Swiss oceanographer and engineer Jacques Piccard,known for having developed underwater vehicles for studying ocean currents diedon Saturday 1st November, aged 86.
He is one of only two people,along with Lt. Don Walsh of US Navy, to have explored in 1960 the deepest pointof the world’s oceans, and the deepest location on the surface of the Earth’scrust, the Challenger Deep, in the MarianaTrench located in the western North Pacific Ocean.
Jacques sought financial help from the U.S. Navy,which at that time was exploring various ways for designing submarines forunderwater research. Jacques was enthusiastically welcomed to the U.S. fordemonstrating his bathyscaphe, now named the Trieste. Impressed by his designs, the U.S. Navybought the vessel and hired Piccard as a consultant. Recognizing the strategicvalue of a workable submersible for submarine salvage and rescue, the Navybegan testing the Triestefor greater depths. With his Trieste able to reachdepths as far as 24,000 feet, Piccard and his colleagues planned on a evengreater challenge-a voyage to the bottom of the sea. On 23 January 1960,Jacques Piccard and Don Walsh reached the ocean floor in the Challenger Deepwith his bathyscaphe Trieste. The depth of the descent was measuredat 10,916 meters (35,813 feet); later, more accurate, measurements in 1995 havefound the Challenger Deep to be slightly less deep at 10,911 m (35,797 ft). Thedescent took almost five hours and the two men spent barely twenty minutes onthe ocean floor before undertaking the 3 hour 15 minute ascent.The bathyscaphe carried no equipment and planned no experiments; the mission’s purpose wasmerely to prove that the depth could be reached. The descent progressed withoutincident until 30,000 feet, when the crew heard a loud crack. They continuedthe dive, however, finally touching down in “snuff-colored ooze” at35,800 feet.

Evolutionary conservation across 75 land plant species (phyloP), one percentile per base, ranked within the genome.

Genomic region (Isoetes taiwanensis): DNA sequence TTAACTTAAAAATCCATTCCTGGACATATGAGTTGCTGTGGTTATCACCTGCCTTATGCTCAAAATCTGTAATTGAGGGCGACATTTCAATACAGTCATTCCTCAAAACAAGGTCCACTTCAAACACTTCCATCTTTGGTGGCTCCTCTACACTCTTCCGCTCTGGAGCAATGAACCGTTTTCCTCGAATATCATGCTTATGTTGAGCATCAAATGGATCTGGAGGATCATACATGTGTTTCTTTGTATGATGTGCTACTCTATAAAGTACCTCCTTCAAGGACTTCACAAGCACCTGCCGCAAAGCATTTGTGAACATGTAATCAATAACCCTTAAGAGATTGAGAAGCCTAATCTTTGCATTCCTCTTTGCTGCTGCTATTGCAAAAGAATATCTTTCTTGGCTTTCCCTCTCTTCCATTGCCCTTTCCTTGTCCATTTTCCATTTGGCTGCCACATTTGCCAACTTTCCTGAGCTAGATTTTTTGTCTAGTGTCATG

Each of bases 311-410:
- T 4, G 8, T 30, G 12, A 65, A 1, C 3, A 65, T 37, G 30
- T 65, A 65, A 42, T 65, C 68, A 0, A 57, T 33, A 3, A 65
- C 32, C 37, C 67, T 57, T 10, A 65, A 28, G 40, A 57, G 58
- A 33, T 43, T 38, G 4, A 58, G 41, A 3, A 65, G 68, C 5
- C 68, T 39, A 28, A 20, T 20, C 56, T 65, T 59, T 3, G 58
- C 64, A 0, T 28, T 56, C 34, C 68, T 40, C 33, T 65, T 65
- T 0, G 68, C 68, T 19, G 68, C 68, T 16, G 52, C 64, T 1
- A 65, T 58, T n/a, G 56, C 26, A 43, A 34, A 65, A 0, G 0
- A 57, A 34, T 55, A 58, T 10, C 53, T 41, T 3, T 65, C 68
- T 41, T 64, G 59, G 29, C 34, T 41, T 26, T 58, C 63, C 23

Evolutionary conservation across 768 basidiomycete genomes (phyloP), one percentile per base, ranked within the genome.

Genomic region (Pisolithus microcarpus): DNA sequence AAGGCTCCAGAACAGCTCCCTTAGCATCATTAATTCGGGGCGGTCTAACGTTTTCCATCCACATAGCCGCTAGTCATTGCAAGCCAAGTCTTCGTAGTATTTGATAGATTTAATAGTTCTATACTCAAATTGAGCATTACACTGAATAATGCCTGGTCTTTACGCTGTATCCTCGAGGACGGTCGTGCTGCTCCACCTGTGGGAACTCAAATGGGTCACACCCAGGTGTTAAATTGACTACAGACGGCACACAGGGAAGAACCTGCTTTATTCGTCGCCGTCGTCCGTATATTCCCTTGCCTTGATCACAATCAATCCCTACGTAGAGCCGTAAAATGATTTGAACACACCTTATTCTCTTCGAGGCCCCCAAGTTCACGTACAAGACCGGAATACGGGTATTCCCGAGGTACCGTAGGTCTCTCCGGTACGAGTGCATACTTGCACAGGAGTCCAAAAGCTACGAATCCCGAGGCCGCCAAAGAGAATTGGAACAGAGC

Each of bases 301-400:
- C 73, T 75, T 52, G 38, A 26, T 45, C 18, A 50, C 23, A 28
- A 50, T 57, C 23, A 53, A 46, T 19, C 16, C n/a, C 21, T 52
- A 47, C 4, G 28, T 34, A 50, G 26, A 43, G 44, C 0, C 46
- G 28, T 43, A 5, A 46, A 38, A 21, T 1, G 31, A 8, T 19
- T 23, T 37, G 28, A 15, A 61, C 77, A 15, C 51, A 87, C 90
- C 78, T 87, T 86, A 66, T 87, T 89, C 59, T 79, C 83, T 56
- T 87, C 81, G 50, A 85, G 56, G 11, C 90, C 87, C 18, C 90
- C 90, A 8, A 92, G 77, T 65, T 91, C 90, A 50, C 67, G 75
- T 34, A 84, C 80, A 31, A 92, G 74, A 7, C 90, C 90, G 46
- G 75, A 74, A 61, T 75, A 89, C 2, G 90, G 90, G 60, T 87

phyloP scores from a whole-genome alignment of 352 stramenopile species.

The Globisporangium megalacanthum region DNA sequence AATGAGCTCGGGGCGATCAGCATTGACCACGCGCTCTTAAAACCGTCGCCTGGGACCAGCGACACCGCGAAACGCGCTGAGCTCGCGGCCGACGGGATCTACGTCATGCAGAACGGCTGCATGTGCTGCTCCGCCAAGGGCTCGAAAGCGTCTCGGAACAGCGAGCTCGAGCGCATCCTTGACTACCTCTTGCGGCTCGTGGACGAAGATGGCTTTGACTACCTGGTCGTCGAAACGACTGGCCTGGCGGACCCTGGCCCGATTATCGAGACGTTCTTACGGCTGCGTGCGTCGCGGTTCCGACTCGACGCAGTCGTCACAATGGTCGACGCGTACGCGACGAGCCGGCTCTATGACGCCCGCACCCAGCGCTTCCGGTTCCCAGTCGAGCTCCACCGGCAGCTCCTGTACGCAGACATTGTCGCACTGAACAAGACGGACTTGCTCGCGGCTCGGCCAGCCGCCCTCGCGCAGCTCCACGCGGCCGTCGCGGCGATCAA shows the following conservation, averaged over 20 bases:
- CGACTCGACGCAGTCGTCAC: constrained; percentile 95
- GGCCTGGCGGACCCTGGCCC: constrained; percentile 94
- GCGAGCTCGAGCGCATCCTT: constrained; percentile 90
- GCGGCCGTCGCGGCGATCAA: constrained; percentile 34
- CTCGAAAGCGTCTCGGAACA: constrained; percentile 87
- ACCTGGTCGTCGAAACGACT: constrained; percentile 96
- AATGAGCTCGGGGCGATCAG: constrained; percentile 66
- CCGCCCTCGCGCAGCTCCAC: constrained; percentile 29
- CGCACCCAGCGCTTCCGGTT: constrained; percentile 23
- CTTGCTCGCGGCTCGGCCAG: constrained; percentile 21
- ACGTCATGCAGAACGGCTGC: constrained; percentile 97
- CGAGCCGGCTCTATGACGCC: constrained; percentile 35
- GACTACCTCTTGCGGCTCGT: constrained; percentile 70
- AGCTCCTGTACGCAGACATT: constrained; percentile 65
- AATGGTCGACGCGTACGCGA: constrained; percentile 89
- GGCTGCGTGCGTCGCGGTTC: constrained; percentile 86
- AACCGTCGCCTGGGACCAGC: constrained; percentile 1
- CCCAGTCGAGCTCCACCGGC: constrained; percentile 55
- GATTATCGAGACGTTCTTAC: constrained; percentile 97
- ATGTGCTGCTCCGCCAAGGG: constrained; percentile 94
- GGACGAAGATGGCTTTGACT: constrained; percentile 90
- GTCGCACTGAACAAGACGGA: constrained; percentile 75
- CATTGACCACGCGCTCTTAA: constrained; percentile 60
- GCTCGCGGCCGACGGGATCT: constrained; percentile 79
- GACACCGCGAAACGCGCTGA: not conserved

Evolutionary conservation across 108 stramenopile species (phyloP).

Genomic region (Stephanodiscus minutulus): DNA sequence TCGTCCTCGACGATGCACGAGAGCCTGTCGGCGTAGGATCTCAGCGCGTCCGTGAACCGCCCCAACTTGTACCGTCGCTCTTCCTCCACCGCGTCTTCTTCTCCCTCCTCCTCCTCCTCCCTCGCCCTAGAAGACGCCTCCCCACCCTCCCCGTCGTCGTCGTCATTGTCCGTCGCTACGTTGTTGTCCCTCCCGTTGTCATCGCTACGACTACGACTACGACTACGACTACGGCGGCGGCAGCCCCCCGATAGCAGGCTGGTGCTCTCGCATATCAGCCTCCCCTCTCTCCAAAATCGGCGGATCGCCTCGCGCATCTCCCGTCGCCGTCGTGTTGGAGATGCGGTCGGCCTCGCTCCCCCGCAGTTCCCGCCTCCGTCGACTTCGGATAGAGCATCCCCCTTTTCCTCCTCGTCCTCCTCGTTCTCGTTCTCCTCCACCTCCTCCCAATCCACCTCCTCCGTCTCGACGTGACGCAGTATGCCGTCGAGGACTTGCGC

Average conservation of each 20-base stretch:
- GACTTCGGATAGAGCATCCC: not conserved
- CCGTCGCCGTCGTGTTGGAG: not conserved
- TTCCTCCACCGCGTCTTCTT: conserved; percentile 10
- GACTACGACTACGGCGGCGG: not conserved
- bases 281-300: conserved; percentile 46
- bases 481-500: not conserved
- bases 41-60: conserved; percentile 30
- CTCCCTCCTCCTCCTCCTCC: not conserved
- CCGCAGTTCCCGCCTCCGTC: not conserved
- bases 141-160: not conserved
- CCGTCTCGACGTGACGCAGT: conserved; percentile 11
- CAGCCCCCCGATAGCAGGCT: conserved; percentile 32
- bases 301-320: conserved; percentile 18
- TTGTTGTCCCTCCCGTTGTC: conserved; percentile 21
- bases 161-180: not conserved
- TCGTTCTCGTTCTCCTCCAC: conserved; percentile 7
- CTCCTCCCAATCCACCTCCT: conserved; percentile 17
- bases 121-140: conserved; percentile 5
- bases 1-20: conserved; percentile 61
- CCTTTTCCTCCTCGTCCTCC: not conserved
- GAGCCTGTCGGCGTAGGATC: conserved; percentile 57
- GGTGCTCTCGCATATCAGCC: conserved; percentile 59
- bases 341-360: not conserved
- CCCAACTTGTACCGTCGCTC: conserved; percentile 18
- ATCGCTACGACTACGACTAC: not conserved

They were 27 times deeper than could be achieved bya conventional submarine, and remained there for 20 minutes, observing by thelight of their lamps a shrimp-like creature and a white flat fish similar to asole. They then returned to the surface. Piccard described the expedition inhis book Seven Miles Down (1961), written with Robert Deitz. Piccard also invented and built several”mesoscaphes”, vessels for use at medium depths which were unveiledas “the world’s first tourist submarines”. During the Swiss NationalExhibition in 1964 Piccard took 33,000 passengers into the depths of Lake Geneva. He continued taking children into the lakeuntil he was in his seventies. In 1969 Piccard was in the mesoscaphe whichtravelled for four weeks, at a depth of 1,000ft, from the coast of Florida to Nova Scotia. The aim was to study the features of the Gulf Stream; also, Nasa was interested in the feasibilityof men living in space, in contained environments, for prolonged periods. In the 1970s Piccard formed the Foundation forthe Study and Preservation of Seas and Lakes and began warning about thedangers of pollution and overfishing. He continued to develop and buildsubmersibles. He made his last dive aged 82.
Jacques Piccard married, in 1953, Marie-ClaudeMaillard, with whom he had two sons and a daughter; their son, Bertrand,completed the first non-stop round-the-world balloon trip – with the BritonBrian Jones – in 1999.